In 2018, Boris Groysberg, a professor at Harvard Business School, and his colleagues published “The Leader’s Guide to Corporate Culture,” a meta-study of “more than 100 of the most commonly used social and behavior models [and] identified eight styles that distinguish a culture and can be measured.  I’m a big fan of the model, having used it with clients and taught it to hundreds of executives, and I see it actively defining and driving companies’ AI strategies*.

Results (89% of companies): Achievement and winning

  • AI strategy: Be first and be right. Experimentation is happening on an individual or team level in an effort to gain an advantage over competitors and peers.

Caring (63%): Relationships and mutual trust

  • AI strategy: A slow, cautious, and collaborative approach to exploring and testing AI so as to avoid ruffling feathers

Order (15%): Respect, structure, and shared norms

  • AI strategy: Given the “ask permission, not forgiveness” nature of the culture, AI exploration and strategy are centralized in a single function, and everyone waits on the verdict

Purpose (9%): Idealism and altruism

  • AI strategy: Torn between the undeniable productivity benefits AI offers and the myriad ethical and sustainability issues involved, strategies are more about monitoring than acting.

Safety (8%): Planning, caution, and preparedness

  • AI strategy: Like Order, this culture takes a centralized approach. Unlike Order, it hopes that if it closes its eyes, all of this will just go away.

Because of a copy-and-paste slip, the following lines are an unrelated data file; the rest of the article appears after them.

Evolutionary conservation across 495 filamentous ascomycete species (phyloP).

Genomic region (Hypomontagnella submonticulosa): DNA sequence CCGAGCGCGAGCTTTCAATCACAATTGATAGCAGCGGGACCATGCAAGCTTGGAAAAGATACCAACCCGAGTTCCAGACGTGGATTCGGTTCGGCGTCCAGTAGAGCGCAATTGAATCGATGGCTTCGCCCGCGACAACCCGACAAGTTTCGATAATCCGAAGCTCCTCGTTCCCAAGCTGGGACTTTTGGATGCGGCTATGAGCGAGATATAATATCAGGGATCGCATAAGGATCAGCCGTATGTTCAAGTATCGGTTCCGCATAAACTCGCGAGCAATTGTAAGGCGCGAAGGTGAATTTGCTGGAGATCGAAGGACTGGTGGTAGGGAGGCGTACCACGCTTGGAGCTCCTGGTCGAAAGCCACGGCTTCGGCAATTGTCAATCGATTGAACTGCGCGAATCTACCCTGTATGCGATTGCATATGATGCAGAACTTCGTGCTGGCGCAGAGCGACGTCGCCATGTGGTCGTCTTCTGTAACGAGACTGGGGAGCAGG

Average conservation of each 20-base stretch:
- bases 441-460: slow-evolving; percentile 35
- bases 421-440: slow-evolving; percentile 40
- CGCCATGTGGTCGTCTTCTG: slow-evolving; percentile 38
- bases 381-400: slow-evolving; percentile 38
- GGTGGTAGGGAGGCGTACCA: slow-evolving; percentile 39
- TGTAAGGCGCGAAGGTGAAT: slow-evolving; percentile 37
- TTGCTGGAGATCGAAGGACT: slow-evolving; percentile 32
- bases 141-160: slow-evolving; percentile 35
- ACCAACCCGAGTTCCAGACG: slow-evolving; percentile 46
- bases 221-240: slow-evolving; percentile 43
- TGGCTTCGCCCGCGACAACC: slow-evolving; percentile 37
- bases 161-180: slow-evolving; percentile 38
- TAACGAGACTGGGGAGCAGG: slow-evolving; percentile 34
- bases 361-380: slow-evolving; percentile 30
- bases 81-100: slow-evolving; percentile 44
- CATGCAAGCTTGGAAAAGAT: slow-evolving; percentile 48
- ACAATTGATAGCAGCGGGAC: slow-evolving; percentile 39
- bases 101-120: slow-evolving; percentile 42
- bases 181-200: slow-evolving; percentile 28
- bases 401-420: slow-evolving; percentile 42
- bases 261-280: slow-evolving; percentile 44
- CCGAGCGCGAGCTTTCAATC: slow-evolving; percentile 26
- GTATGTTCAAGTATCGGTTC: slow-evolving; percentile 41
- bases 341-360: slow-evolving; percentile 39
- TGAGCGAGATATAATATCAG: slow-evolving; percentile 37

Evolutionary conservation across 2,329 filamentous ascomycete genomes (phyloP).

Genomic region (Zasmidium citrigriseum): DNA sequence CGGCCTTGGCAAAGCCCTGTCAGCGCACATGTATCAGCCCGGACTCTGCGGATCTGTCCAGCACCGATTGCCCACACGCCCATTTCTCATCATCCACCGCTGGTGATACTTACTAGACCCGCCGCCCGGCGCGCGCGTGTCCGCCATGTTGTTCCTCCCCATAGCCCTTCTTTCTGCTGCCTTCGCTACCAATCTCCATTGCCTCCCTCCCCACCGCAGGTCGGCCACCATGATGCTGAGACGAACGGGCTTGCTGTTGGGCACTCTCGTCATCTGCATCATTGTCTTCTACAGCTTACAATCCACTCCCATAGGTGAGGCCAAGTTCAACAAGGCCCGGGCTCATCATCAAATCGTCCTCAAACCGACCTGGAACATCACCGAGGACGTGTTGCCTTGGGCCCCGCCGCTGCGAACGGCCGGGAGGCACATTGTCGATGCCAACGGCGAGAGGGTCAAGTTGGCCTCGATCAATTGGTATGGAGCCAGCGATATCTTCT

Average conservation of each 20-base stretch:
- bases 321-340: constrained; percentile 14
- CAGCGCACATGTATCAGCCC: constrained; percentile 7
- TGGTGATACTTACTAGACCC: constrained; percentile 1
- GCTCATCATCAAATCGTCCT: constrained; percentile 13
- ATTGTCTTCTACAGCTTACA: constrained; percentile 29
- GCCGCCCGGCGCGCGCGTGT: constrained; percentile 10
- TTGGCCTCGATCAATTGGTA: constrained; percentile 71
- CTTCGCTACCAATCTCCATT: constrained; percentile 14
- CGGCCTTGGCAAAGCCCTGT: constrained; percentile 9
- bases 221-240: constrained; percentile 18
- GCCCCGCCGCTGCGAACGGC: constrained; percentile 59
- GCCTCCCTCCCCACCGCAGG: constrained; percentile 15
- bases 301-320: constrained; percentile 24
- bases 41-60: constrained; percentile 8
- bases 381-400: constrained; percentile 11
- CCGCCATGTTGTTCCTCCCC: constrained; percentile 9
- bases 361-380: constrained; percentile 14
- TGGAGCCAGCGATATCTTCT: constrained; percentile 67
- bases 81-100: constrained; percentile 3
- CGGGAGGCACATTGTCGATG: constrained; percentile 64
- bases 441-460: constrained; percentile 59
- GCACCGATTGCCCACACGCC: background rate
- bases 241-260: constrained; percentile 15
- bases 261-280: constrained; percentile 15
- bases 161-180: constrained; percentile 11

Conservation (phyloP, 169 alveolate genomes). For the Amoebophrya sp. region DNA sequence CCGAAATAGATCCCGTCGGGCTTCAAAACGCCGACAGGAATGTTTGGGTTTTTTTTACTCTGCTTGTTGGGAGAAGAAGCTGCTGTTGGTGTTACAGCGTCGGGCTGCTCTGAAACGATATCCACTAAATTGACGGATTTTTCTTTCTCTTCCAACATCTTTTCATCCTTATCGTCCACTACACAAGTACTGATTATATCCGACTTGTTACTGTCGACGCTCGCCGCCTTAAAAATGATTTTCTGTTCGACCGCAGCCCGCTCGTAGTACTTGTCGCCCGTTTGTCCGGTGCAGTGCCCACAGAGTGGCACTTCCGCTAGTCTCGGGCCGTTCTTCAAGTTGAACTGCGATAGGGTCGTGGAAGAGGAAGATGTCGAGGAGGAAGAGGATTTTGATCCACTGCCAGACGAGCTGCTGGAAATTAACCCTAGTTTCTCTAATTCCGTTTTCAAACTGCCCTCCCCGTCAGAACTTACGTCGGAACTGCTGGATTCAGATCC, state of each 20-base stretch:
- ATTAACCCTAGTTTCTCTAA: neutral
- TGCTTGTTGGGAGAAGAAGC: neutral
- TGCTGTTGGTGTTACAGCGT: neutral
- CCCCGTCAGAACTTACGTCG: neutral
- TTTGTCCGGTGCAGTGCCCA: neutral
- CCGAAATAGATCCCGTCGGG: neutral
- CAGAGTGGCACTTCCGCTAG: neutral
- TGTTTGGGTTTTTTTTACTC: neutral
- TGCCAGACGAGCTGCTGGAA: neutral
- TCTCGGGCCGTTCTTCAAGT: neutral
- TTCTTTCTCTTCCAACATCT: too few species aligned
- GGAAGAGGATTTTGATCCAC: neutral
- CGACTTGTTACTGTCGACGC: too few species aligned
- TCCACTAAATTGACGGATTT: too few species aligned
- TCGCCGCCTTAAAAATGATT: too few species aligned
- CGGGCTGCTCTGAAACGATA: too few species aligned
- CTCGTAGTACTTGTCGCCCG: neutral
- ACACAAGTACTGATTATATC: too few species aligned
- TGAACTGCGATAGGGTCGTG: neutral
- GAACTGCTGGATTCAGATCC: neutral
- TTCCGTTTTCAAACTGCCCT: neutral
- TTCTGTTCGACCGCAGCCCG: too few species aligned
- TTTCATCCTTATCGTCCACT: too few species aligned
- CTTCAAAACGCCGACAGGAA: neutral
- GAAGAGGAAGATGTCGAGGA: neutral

Learning (7%): Exploration, expansiveness, creativity

  • AI strategy: Slightly more deliberate and guided than Purpose cultures, this culture encourages thoughtful and intentional experimentation to inform its overall strategy

Authority (4%): Strength, decisiveness, and boldness

  • AI strategy: If the AI strategies from Results and Order had a baby, it would be Authority’s AI strategy – centralized control with a single-minded mission to win quickly

Enjoyment (2%): Fun and excitement

  • AI strategy: It’s a glorious free-for-all with everyone doing what they want.  Strategies and guidelines will be set if and when needed.

What do you think?

Based on the story above, what culture best describes Company A?  Company B?

What culture best describes your team or company?  What about your AI strategy?

*Disclaimer. Culture is an “elusive lever” because it is based on assumptions, mindsets, social patterns, and unconscious actions.  As a result, the eight cultures aren’t MECE (mutually exclusive, collectively exhaustive), and multiple cultures often exist in a single team, function, and company.  Bottom line, the eight cultures are a tool, not a law (and I glossed over a lot of stuff from the report)

Image credit: Wikimedia Commons